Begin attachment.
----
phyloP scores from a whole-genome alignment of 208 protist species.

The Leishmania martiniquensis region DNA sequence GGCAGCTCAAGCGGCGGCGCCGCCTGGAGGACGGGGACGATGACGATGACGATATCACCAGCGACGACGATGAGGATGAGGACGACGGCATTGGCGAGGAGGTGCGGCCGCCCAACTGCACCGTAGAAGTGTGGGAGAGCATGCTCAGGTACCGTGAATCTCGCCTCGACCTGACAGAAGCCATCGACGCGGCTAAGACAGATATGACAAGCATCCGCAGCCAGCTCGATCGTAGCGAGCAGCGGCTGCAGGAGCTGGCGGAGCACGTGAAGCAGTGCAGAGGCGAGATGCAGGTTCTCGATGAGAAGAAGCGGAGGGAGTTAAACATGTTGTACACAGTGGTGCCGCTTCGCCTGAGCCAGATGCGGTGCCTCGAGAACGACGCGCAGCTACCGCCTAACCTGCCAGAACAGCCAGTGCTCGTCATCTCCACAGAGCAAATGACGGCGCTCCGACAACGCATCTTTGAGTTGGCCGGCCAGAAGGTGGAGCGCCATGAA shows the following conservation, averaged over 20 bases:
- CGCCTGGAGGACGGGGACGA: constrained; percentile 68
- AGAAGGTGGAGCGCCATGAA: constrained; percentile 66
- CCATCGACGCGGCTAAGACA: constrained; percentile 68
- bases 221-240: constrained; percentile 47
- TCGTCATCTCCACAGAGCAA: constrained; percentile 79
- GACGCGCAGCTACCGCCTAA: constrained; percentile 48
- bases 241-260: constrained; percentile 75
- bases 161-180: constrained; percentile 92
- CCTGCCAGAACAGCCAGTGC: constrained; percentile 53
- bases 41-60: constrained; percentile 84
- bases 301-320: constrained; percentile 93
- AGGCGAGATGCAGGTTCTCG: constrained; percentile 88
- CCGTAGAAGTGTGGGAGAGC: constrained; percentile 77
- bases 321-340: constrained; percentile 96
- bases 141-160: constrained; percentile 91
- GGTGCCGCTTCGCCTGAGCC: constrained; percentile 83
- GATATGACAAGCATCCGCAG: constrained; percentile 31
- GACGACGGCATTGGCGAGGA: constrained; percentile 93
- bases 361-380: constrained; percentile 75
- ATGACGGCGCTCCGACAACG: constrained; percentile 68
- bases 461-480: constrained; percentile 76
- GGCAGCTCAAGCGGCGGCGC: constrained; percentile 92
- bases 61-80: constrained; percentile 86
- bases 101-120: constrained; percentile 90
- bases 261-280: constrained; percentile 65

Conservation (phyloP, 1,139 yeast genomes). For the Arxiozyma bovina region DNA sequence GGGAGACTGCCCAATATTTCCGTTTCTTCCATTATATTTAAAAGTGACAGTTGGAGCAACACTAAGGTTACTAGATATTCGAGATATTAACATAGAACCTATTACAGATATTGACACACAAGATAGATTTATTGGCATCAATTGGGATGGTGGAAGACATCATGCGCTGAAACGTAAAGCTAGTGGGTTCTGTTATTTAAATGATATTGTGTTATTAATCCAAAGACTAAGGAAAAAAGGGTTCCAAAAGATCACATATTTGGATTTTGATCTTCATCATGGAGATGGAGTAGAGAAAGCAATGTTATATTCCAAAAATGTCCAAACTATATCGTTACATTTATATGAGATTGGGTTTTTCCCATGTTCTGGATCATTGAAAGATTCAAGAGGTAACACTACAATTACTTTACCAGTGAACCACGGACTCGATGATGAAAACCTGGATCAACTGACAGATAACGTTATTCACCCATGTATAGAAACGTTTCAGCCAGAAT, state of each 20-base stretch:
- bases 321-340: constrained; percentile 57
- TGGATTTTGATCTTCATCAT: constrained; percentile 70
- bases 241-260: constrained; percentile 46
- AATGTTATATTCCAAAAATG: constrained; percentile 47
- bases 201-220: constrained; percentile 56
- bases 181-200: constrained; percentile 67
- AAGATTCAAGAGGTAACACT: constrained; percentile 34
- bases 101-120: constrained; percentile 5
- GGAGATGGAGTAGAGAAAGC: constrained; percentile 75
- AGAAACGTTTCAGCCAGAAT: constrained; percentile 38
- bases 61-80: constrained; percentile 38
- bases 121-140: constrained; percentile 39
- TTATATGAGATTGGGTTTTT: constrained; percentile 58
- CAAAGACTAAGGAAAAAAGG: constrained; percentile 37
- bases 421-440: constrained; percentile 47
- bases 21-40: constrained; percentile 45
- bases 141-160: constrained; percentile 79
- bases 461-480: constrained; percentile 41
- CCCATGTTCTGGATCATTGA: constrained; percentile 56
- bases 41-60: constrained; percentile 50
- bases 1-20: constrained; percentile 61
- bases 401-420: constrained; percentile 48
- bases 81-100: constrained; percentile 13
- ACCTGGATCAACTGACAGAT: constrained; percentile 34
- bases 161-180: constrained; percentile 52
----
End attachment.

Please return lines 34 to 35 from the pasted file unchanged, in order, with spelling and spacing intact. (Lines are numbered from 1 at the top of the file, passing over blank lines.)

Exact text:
- bases 181-200: constrained; percentile 67
- AAGATTCAAGAGGTAACACT: constrained; percentile 34